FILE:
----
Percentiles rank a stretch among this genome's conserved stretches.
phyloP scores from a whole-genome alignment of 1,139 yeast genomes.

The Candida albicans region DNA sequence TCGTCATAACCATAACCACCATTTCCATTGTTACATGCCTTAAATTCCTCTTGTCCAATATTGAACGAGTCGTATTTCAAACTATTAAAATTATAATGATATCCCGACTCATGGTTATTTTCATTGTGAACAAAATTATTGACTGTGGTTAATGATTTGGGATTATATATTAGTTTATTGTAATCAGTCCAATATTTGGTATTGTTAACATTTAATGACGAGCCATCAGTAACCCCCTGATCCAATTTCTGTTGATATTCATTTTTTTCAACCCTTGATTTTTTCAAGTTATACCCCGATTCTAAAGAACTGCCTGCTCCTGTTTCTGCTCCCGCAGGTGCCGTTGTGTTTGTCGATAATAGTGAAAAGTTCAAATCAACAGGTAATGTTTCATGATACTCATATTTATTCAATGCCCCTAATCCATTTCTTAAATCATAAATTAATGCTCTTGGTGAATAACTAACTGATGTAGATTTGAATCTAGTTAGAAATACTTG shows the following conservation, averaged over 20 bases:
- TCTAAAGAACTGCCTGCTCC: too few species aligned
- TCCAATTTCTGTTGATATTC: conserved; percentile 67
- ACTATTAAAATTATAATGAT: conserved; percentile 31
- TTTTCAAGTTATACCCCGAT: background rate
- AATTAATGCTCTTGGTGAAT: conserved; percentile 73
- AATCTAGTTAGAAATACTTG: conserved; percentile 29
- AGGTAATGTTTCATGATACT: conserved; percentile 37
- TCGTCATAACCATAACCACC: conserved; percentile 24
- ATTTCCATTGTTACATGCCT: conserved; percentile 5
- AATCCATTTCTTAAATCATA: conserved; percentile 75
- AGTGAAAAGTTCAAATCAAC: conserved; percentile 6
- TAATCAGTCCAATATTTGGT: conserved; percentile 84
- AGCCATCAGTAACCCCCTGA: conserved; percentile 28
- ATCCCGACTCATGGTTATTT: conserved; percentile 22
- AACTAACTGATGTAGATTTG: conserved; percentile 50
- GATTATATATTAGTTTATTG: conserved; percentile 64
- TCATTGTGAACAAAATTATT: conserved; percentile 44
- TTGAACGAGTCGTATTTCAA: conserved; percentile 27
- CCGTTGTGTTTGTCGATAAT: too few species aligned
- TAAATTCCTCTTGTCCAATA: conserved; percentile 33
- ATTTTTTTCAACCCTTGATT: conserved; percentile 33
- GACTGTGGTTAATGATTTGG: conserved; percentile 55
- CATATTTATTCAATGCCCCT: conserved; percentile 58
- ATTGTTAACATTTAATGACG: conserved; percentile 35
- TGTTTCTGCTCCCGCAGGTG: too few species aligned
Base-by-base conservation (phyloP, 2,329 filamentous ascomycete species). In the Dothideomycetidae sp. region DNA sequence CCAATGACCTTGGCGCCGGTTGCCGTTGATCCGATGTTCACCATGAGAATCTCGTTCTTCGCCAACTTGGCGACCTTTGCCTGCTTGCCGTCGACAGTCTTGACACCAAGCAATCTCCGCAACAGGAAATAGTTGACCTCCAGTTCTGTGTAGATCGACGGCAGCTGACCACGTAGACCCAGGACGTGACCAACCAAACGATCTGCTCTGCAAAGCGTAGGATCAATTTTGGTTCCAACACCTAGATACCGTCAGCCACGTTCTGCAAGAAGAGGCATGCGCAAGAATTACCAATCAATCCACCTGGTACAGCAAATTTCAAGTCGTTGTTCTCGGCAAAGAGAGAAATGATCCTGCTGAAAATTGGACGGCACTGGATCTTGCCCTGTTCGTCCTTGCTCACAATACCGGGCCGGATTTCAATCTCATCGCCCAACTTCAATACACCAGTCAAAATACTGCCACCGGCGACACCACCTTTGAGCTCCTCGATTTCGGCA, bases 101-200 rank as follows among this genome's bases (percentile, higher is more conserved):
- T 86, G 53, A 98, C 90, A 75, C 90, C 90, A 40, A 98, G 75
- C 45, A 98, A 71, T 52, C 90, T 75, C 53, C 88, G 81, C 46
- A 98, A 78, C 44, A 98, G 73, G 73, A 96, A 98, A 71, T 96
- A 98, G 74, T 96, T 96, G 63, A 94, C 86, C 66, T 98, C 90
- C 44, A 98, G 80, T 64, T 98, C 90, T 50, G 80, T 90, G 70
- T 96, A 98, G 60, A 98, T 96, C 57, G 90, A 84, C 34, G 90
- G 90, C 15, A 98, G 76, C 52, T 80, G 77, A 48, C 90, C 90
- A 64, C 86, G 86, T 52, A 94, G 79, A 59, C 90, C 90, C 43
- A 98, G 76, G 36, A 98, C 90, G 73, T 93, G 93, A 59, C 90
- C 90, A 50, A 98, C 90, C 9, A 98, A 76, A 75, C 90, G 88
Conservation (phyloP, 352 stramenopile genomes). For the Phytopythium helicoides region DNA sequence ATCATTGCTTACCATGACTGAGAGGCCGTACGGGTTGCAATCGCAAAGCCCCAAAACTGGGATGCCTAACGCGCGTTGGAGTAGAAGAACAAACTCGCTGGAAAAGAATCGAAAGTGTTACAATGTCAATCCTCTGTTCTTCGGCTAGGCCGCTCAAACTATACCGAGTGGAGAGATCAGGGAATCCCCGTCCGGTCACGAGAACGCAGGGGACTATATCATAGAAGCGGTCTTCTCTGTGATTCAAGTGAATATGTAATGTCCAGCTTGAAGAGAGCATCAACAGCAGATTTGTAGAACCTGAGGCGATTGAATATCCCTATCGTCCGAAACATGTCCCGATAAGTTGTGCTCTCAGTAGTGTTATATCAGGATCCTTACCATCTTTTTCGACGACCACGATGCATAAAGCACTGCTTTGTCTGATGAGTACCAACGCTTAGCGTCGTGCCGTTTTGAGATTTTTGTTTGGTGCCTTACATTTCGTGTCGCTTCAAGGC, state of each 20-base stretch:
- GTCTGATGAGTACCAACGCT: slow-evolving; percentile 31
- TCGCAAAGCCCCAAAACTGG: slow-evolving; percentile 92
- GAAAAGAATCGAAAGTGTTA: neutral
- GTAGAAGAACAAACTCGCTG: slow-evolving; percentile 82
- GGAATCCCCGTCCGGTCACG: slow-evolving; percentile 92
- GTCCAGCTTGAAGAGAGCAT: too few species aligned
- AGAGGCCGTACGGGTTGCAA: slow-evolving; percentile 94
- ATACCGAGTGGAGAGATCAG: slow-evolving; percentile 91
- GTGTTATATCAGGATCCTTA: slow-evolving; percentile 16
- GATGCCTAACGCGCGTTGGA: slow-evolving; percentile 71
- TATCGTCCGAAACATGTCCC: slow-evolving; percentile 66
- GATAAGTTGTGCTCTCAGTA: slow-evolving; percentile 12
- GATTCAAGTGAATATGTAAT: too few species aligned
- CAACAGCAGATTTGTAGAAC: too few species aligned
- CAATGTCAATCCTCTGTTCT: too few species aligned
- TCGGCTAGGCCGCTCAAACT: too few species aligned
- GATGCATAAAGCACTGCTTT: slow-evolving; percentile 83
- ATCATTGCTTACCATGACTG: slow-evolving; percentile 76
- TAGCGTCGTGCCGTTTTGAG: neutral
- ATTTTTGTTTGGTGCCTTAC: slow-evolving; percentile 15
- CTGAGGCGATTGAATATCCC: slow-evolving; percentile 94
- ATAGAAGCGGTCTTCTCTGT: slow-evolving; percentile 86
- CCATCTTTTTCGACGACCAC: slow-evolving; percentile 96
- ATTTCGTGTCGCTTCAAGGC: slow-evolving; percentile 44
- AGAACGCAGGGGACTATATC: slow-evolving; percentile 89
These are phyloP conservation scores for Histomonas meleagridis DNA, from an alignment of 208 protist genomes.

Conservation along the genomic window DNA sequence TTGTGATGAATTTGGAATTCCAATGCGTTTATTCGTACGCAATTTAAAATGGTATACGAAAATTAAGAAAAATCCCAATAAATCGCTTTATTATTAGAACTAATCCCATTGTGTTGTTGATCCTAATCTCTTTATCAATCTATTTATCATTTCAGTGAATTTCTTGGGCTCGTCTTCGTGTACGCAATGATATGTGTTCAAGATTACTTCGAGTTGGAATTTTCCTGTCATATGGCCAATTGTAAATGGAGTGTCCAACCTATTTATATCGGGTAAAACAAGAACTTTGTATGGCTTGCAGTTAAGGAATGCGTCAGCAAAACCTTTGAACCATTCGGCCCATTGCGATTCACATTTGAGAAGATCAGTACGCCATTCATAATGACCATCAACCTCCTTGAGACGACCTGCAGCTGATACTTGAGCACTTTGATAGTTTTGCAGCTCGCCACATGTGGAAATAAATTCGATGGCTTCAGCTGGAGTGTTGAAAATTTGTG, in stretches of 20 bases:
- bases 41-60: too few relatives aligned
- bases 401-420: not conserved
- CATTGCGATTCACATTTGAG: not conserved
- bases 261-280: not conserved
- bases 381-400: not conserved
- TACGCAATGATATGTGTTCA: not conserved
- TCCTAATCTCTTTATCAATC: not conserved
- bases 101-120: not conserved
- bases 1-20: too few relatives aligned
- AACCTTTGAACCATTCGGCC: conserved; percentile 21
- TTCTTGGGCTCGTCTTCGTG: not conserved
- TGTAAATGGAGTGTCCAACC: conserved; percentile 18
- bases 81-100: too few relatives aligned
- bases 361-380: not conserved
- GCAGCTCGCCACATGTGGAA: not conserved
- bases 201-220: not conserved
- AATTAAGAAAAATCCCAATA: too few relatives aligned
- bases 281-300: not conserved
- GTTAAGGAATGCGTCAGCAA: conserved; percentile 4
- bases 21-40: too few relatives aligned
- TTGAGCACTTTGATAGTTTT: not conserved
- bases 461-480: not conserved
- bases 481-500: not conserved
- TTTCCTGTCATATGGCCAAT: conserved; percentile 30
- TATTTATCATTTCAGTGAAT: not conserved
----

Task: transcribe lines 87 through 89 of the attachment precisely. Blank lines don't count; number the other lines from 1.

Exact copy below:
- bases 21-40: too few relatives aligned
- TTGAGCACTTTGATAGTTTT: not conserved
- bases 461-480: not conserved